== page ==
IN THE LAND OF VELLIVALA, the great goddess Parvati creates nine farmer-brothers to cultivate the land. She gives these men wives as well, and the great family begins to flourish. But when a great famine strikes, one of the brothers (Kolatta) is forced to visit the Chola king and ask for work. He and his wife are granted land in Ponnivala, which they cultivate to great abundance.

ANOTHER GREAT FAMINE strikes the land of the Chola monarch. He is forced to release his favourite cows into the wild to find sustenance for themselves. When they happen upon the lush sugarcane fields of Ponnivala, they run rampant, destroying the crop. Kolatta responds by having a spiked fence built. The cows, pushed by starvation, attempt to leap the fence and are killed. Lord Shiva curses the Ponnivala family for this farmer’s crime of cow killing.

Shiva’s curse requires that no children be born to the women of Ponnivala for seven generations. However, after some compassionate pleading by Lord Vishnu, the great Lord finally agrees to creates a baby for Kolatta and his wife. He hides it under some field stones. When the baby is discovered, this infant is accepted by the family and adopted. But then, Kolatta and Arryanacci are called away by death when the boy is only five years old!

FOR FIVE YEARS the brothers of Kolatta treat the orphan boy cruelly. Finally they decide that they will get rid of the boy and usurp the lands of Ponnivala for themselves. The young Kunnutaiya flees to several neighbouring villages and after several misadventures he proves himself to one kind family and becomes their shepherd. Although of high birth, Kunnutaiya accepts his fate and works hard for his new masters.

AT AGE FIFTEEN, Kunnutaiya learns he is eligible to ask for the hand of his masters’ sister, Tamarai. Reluctantly her two elder brothers agree to her marriage, but the newlyweds are then exiled. The groom’s status is thought to be too lowly to match that of his chosen bride! Upon reaching the ancestral lands of Ponnivala, they find that the clansmen have torn down Kunnutaiya’s family palace. Out of compassion the Chola king grants the couple a small, stony plot of land.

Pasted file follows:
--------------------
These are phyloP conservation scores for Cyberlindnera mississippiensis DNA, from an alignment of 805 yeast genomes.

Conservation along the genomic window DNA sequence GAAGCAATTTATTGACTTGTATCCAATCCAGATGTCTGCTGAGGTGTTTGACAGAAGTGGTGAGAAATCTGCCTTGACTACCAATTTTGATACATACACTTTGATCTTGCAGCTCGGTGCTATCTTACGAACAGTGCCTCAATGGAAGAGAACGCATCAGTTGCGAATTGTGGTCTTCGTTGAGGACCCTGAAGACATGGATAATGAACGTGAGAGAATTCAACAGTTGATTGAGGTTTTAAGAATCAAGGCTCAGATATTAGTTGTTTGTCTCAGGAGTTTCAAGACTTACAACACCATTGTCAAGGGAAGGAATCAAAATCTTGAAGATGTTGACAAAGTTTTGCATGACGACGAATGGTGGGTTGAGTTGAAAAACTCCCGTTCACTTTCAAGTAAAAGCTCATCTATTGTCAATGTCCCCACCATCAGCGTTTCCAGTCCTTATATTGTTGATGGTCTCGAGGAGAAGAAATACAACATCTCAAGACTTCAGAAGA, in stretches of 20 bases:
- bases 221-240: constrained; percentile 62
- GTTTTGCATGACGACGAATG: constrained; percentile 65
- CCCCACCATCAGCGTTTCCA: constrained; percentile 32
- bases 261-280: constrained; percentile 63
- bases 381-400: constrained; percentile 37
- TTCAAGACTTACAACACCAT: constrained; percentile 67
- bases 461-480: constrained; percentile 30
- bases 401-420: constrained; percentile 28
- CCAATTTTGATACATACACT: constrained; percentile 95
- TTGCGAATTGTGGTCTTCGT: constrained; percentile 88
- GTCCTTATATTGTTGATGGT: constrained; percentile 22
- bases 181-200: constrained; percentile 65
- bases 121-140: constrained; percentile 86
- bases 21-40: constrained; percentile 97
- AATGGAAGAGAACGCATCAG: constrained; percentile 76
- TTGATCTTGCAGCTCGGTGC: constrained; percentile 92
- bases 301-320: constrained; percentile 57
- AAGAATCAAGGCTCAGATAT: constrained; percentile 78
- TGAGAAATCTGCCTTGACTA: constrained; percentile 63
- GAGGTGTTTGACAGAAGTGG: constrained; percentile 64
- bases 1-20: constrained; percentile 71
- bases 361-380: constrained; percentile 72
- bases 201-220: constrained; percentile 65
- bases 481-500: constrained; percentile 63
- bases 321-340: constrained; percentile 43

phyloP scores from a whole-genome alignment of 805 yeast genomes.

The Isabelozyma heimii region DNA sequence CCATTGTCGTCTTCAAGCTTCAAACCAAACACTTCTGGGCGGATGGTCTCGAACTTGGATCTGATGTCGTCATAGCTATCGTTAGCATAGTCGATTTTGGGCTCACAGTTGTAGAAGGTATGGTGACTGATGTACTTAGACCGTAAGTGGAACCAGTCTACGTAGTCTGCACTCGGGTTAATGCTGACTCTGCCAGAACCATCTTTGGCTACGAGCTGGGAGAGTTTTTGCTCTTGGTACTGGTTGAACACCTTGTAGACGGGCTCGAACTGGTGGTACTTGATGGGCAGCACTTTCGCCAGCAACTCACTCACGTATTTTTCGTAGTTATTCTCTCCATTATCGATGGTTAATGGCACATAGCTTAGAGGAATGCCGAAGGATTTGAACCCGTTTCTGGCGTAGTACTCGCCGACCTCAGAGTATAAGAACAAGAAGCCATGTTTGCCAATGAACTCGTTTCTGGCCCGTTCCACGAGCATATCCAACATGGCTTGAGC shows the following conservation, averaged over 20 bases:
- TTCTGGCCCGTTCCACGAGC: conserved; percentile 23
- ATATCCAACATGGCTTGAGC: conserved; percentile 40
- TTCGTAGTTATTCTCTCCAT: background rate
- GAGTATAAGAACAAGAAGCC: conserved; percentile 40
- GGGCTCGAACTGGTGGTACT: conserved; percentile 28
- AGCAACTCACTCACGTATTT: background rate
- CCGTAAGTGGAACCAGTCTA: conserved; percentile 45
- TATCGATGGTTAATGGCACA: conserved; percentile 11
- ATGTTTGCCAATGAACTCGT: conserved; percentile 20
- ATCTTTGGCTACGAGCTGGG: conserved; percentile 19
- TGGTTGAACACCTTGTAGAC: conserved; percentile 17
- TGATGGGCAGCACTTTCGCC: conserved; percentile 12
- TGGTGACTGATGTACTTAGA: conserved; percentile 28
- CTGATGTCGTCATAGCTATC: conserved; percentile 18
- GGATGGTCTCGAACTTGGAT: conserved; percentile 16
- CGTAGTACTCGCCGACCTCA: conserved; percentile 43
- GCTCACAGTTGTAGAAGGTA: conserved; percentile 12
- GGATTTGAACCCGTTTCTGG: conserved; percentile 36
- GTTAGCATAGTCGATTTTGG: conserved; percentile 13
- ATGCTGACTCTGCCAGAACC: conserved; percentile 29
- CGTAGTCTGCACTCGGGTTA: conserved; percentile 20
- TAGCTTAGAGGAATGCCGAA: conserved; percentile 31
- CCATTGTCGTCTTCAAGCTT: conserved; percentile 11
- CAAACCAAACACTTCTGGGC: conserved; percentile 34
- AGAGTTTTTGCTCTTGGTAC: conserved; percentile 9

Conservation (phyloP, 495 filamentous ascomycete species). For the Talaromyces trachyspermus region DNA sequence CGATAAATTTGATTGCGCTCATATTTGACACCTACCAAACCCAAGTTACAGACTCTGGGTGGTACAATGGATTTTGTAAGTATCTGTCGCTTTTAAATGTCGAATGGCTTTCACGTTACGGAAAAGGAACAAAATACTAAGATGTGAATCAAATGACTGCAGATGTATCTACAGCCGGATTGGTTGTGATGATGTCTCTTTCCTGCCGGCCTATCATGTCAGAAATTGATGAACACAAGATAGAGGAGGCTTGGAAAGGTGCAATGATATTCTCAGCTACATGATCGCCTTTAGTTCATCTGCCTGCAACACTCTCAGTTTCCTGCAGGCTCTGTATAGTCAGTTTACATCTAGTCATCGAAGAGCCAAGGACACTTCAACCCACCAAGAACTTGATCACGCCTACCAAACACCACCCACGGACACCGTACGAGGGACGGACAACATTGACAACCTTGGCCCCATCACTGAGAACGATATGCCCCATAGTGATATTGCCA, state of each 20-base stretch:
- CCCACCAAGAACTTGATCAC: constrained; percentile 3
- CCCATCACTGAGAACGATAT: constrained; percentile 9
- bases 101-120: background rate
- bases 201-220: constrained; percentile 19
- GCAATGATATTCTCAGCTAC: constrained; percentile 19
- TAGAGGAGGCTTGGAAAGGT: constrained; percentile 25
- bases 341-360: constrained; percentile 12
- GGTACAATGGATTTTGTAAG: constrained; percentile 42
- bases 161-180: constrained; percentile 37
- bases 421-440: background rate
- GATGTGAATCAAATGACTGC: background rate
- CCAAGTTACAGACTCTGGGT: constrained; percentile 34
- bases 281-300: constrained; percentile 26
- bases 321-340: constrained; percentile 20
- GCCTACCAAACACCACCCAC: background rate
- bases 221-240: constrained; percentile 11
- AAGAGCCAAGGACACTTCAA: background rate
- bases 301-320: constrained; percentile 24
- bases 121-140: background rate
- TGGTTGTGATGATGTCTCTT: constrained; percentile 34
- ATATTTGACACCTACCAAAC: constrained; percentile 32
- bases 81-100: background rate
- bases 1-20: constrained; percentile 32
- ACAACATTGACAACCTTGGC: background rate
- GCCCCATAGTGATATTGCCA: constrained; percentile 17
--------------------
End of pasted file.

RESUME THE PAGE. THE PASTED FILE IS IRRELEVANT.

THE CLANSMEN’S TREACHERY continues. The seeds they give Kunnutaiya will not sprout. Only by the grace of Lord Vishnu do they begin to grow. But the field yields magical wealth ,enough for Kunnutaiya and Tamarai to rebuild. The only thing missing is the blessing of children, because Lord Shiva’s curse of barrenness still afflicts the family. The village women tease her.

THE KING AND QUEEN undertake a long pilgrimage. They hope to reach the gates of heaven where they will plead with Lord Shiva to release them from their curse. Queen Tamarai, in her haste along the way, kicks a sow-pig who lies on the path. Angry, that sow threatens that her son-to-be will be her family’s nemesis. The palace dog, however, vows that her own pup-to-be will protect them.

IN HIS COUNCIL CHAMBERS, Lord Shiva grants Queen Tamarai the gift of three children: two boys, reincarnated from the spirits of Arjuna and Bhima (of Mahabharata fame), and a girl reincarnated from the youngest of seven divine female spirits (the Kannimar). A fourth child, a reincarnation of Ashwatthama, is now sent to the womb of a loyal Ponnivala maid. He will be a servant-assistant for Tamarai’s three children.

BACK IN PONNIVALA, a plot to kill the young kings before they are born is foiled when the goddess Celatta takes them both into hiding. She raises them under her temple for five years. Because only one young daughter can be seen in the palace, the clansmen once again assert their claim to Ponnivala. Finally, when the goddess reveals that the family also has two boys, the matter of inheritance is settled in their favor.


THE TWO BOYS WANT TO BE WARRIORS but their mother Tamarai insists on their marriage. After a double wedding, these twins refuse the company of their wives, choosing to hone their fighting skills instead. The first great test comes when they capture a female parrot from the Vettuva forest. But the hunter’s princess complains. A great struggle between forest dwellers and farmers ensues. A giant wild boar backs the hunters but falls to the poison bite of a tiny she-pup born of the palace dog.

THE WAR WITH THE HUNTERS continues, but it is then revealed that Lord Vishnu actually created the entire war. The time has come for the twin warriors to die. When they realize it is their time, the two heroes thrust themselves upon their own swords in a final act of sacrifice. Their loyal servant follows suit. The sister then finds her brothers’ bodies and very briefly revives them. Then she performs the funeral rites and builds a temple. The bard blesses all who hear the tale.